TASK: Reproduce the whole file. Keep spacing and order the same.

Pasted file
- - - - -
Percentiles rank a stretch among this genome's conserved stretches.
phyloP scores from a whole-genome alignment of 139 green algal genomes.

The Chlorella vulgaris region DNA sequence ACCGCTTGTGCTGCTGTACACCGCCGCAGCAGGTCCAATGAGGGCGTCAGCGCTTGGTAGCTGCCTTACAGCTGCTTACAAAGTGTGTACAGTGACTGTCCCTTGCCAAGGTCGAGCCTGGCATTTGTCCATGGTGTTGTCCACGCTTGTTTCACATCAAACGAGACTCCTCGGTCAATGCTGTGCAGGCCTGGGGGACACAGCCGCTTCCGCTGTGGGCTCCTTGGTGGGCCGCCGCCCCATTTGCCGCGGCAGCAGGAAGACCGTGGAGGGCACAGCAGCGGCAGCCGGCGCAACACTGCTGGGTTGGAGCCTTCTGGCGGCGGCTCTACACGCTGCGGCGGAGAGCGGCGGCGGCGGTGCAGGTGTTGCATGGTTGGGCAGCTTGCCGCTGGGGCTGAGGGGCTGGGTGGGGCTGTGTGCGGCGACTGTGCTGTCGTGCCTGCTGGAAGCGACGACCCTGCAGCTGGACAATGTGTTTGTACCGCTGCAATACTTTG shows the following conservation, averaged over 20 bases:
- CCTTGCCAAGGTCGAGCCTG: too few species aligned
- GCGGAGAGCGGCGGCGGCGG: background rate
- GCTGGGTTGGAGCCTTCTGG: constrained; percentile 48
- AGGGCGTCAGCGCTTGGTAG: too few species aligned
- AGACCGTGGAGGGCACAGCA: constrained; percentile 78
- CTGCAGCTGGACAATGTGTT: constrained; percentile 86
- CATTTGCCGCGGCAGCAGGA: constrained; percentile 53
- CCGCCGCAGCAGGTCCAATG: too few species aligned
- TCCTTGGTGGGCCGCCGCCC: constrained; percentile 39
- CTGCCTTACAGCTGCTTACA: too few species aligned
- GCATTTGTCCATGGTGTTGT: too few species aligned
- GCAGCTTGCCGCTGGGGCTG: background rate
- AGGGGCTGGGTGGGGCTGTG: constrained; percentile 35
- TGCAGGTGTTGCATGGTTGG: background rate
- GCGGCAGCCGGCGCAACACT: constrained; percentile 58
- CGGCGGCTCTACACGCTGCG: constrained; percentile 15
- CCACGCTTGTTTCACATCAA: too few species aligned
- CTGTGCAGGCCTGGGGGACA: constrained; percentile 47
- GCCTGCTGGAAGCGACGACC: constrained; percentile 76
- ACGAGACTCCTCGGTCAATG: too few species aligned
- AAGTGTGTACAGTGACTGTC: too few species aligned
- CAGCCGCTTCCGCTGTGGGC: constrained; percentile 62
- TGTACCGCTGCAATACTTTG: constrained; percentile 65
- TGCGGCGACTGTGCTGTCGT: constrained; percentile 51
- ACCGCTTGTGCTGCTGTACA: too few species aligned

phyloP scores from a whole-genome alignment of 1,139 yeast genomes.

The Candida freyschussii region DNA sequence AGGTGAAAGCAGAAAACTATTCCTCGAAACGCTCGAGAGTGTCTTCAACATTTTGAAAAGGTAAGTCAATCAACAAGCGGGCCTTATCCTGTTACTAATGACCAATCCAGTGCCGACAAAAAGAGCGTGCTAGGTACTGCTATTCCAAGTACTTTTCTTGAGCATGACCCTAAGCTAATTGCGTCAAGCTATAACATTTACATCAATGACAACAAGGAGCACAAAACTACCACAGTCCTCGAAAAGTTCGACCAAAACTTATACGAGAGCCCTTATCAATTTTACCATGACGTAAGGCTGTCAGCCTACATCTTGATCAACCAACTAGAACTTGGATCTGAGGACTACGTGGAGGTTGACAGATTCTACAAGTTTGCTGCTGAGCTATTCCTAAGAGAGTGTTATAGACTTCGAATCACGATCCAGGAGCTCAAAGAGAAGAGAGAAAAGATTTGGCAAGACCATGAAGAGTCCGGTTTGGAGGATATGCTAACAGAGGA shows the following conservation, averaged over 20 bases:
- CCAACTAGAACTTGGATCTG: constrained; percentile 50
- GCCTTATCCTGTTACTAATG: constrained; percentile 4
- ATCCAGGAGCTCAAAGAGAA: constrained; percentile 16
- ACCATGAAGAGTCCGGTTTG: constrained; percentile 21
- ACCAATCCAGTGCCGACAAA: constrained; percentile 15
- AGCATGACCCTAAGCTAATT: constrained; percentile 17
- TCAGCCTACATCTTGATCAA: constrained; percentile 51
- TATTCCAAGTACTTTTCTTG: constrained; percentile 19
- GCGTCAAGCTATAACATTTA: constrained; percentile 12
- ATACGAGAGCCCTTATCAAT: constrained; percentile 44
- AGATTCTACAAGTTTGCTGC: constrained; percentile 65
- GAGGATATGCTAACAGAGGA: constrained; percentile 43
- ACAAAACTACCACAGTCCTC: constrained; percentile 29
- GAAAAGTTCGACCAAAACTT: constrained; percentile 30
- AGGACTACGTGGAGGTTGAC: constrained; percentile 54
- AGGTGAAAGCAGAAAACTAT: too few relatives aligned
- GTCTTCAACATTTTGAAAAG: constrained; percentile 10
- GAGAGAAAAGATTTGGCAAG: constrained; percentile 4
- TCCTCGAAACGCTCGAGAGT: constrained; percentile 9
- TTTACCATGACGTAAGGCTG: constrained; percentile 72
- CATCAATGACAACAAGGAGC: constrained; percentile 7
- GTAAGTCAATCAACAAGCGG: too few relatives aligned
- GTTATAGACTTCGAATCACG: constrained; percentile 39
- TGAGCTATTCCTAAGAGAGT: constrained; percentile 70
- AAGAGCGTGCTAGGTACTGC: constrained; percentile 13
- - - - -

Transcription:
Percentiles rank a stretch among this genome's conserved stretches.
phyloP scores from a whole-genome alignment of 139 green algal genomes.

The Chlorella vulgaris region DNA sequence ACCGCTTGTGCTGCTGTACACCGCCGCAGCAGGTCCAATGAGGGCGTCAGCGCTTGGTAGCTGCCTTACAGCTGCTTACAAAGTGTGTACAGTGACTGTCCCTTGCCAAGGTCGAGCCTGGCATTTGTCCATGGTGTTGTCCACGCTTGTTTCACATCAAACGAGACTCCTCGGTCAATGCTGTGCAGGCCTGGGGGACACAGCCGCTTCCGCTGTGGGCTCCTTGGTGGGCCGCCGCCCCATTTGCCGCGGCAGCAGGAAGACCGTGGAGGGCACAGCAGCGGCAGCCGGCGCAACACTGCTGGGTTGGAGCCTTCTGGCGGCGGCTCTACACGCTGCGGCGGAGAGCGGCGGCGGCGGTGCAGGTGTTGCATGGTTGGGCAGCTTGCCGCTGGGGCTGAGGGGCTGGGTGGGGCTGTGTGCGGCGACTGTGCTGTCGTGCCTGCTGGAAGCGACGACCCTGCAGCTGGACAATGTGTTTGTACCGCTGCAATACTTTG shows the following conservation, averaged over 20 bases:
- CCTTGCCAAGGTCGAGCCTG: too few species aligned
- GCGGAGAGCGGCGGCGGCGG: background rate
- GCTGGGTTGGAGCCTTCTGG: constrained; percentile 48
- AGGGCGTCAGCGCTTGGTAG: too few species aligned
- AGACCGTGGAGGGCACAGCA: constrained; percentile 78
- CTGCAGCTGGACAATGTGTT: constrained; percentile 86
- CATTTGCCGCGGCAGCAGGA: constrained; percentile 53
- CCGCCGCAGCAGGTCCAATG: too few species aligned
- TCCTTGGTGGGCCGCCGCCC: constrained; percentile 39
- CTGCCTTACAGCTGCTTACA: too few species aligned
- GCATTTGTCCATGGTGTTGT: too few species aligned
- GCAGCTTGCCGCTGGGGCTG: background rate
- AGGGGCTGGGTGGGGCTGTG: constrained; percentile 35
- TGCAGGTGTTGCATGGTTGG: background rate
- GCGGCAGCCGGCGCAACACT: constrained; percentile 58
- CGGCGGCTCTACACGCTGCG: constrained; percentile 15
- CCACGCTTGTTTCACATCAA: too few species aligned
- CTGTGCAGGCCTGGGGGACA: constrained; percentile 47
- GCCTGCTGGAAGCGACGACC: constrained; percentile 76
- ACGAGACTCCTCGGTCAATG: too few species aligned
- AAGTGTGTACAGTGACTGTC: too few species aligned
- CAGCCGCTTCCGCTGTGGGC: constrained; percentile 62
- TGTACCGCTGCAATACTTTG: constrained; percentile 65
- TGCGGCGACTGTGCTGTCGT: constrained; percentile 51
- ACCGCTTGTGCTGCTGTACA: too few species aligned

phyloP scores from a whole-genome alignment of 1,139 yeast genomes.

The Candida freyschussii region DNA sequence AGGTGAAAGCAGAAAACTATTCCTCGAAACGCTCGAGAGTGTCTTCAACATTTTGAAAAGGTAAGTCAATCAACAAGCGGGCCTTATCCTGTTACTAATGACCAATCCAGTGCCGACAAAAAGAGCGTGCTAGGTACTGCTATTCCAAGTACTTTTCTTGAGCATGACCCTAAGCTAATTGCGTCAAGCTATAACATTTACATCAATGACAACAAGGAGCACAAAACTACCACAGTCCTCGAAAAGTTCGACCAAAACTTATACGAGAGCCCTTATCAATTTTACCATGACGTAAGGCTGTCAGCCTACATCTTGATCAACCAACTAGAACTTGGATCTGAGGACTACGTGGAGGTTGACAGATTCTACAAGTTTGCTGCTGAGCTATTCCTAAGAGAGTGTTATAGACTTCGAATCACGATCCAGGAGCTCAAAGAGAAGAGAGAAAAGATTTGGCAAGACCATGAAGAGTCCGGTTTGGAGGATATGCTAACAGAGGA shows the following conservation, averaged over 20 bases:
- CCAACTAGAACTTGGATCTG: constrained; percentile 50
- GCCTTATCCTGTTACTAATG: constrained; percentile 4
- ATCCAGGAGCTCAAAGAGAA: constrained; percentile 16
- ACCATGAAGAGTCCGGTTTG: constrained; percentile 21
- ACCAATCCAGTGCCGACAAA: constrained; percentile 15
- AGCATGACCCTAAGCTAATT: constrained; percentile 17
- TCAGCCTACATCTTGATCAA: constrained; percentile 51
- TATTCCAAGTACTTTTCTTG: constrained; percentile 19
- GCGTCAAGCTATAACATTTA: constrained; percentile 12
- ATACGAGAGCCCTTATCAAT: constrained; percentile 44
- AGATTCTACAAGTTTGCTGC: constrained; percentile 65
- GAGGATATGCTAACAGAGGA: constrained; percentile 43
- ACAAAACTACCACAGTCCTC: constrained; percentile 29
- GAAAAGTTCGACCAAAACTT: constrained; percentile 30
- AGGACTACGTGGAGGTTGAC: constrained; percentile 54
- AGGTGAAAGCAGAAAACTAT: too few relatives aligned
- GTCTTCAACATTTTGAAAAG: constrained; percentile 10
- GAGAGAAAAGATTTGGCAAG: constrained; percentile 4
- TCCTCGAAACGCTCGAGAGT: constrained; percentile 9
- TTTACCATGACGTAAGGCTG: constrained; percentile 72
- CATCAATGACAACAAGGAGC: constrained; percentile 7
- GTAAGTCAATCAACAAGCGG: too few relatives aligned
- GTTATAGACTTCGAATCACG: constrained; percentile 39
- TGAGCTATTCCTAAGAGAGT: constrained; percentile 70
- AAGAGCGTGCTAGGTACTGC: constrained; percentile 13